"Smart girl, Miss Granger. Even so, it was still very difficult to put the needs of the many above yours. Severus was right when he said I had been raising you to send you to slaughter like a pig." His eyes were sorrowful as he shook his head in remorse.
Harry sighed and tried to bring the talk back around to his purpose. "Why is there no portrait of Professor Snape? He was the headmaster, even if it was so brief."
"Usually, portraits are magically done on the one-year anniversary of a headmaster's term. Severus did not hold the position long enough for the commission to be accomplished." He looked at the bowed head of the boy; no, the man in front of him. "Perhaps a portrait survives in his home," he offered.
Harry's head came up in surprise. "Where is that?"
"Severus kept a small home in Spinners End. I must warn you, though, he never held with expressions of artifice. He didn't care much for his own appearance, so it's unlikely that he ever had a portrait done. It would be like him to spurn the doing of it."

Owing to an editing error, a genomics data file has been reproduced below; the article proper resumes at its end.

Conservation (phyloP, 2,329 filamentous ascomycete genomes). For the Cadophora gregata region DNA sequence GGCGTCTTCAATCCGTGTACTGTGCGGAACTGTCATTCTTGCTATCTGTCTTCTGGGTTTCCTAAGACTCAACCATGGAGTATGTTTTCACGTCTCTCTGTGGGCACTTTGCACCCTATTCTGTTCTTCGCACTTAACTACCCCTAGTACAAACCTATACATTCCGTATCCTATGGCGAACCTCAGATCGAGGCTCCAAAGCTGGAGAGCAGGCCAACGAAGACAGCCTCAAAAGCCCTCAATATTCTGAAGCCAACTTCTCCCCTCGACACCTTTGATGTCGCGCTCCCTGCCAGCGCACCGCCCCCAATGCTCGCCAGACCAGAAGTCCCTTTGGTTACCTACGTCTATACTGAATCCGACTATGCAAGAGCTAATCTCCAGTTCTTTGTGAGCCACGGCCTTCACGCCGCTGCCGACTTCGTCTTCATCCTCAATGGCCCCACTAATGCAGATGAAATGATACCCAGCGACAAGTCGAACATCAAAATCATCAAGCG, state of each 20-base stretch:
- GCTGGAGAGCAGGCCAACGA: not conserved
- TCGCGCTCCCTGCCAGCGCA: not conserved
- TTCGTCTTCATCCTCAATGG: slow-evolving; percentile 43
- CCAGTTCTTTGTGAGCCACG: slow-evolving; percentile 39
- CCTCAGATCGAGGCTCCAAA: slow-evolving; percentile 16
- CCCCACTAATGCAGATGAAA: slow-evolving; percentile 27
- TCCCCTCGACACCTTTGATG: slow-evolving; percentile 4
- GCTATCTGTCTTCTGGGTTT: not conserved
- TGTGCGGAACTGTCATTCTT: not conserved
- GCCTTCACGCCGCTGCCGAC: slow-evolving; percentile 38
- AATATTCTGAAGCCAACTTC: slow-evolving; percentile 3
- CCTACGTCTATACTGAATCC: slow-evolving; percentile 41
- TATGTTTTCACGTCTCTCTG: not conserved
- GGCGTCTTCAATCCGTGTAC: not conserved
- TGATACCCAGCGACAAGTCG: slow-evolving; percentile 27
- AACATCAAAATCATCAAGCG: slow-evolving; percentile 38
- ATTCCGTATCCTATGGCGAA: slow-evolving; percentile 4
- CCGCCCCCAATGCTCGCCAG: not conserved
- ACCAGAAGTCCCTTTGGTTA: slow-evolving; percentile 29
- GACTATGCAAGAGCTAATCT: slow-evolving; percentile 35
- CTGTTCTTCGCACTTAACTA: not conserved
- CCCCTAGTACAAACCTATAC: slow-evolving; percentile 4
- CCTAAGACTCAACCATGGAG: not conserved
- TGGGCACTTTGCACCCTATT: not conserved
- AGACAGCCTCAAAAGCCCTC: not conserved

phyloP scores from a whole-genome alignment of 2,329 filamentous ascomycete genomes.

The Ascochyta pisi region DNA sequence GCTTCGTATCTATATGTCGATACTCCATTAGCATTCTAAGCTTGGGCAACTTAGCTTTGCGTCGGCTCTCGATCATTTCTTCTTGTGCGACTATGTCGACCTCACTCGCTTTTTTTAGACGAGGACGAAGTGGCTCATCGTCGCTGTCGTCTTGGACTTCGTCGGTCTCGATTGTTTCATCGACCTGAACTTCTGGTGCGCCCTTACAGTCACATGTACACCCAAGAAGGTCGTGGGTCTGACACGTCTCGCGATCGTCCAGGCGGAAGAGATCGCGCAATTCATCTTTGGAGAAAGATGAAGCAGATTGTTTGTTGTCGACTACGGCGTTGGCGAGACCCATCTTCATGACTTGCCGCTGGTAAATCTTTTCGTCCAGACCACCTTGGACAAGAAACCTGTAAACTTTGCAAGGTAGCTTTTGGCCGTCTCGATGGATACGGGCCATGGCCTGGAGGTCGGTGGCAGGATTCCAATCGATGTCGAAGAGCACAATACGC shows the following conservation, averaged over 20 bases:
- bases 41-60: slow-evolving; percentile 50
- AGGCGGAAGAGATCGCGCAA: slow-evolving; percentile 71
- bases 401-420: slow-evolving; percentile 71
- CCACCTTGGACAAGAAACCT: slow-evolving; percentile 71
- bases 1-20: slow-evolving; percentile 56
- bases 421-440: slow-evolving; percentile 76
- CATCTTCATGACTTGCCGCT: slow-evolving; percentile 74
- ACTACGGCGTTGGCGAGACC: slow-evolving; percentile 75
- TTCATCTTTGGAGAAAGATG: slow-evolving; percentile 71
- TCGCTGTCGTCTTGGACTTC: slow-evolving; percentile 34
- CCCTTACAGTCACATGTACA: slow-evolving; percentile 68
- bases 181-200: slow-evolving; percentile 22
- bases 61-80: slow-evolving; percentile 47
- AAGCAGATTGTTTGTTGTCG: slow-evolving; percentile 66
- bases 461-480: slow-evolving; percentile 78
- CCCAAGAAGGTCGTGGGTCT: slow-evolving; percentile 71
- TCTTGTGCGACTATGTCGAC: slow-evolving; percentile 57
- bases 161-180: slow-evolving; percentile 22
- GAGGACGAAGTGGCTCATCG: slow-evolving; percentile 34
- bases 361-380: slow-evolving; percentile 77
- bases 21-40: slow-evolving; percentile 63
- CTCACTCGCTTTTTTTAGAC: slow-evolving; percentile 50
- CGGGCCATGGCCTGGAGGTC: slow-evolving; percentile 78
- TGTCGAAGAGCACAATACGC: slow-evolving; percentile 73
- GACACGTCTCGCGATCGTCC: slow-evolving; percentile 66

Harry nodded his understanding. Then his expression turned pensive. "I saw him die, you know. Nagini killed him. He didn't have a chance to defend himself. Voldemort just sacrificed him, so he could have control of the wand …"
He drifted away in the memory of the scene in the Shrieking Shack, Snape lying in an ever-growing pool of blood, unable to staunch the flow of the mortal wound. Silver, vaporous ribbons flowed from his eyes, ears and mouth. Hermione had conjured a flask and Harry had obediently captured the strands. Harry didn't think he would ever forget the last rasping breath of the man he had always hated. "Look—at—me", he had said.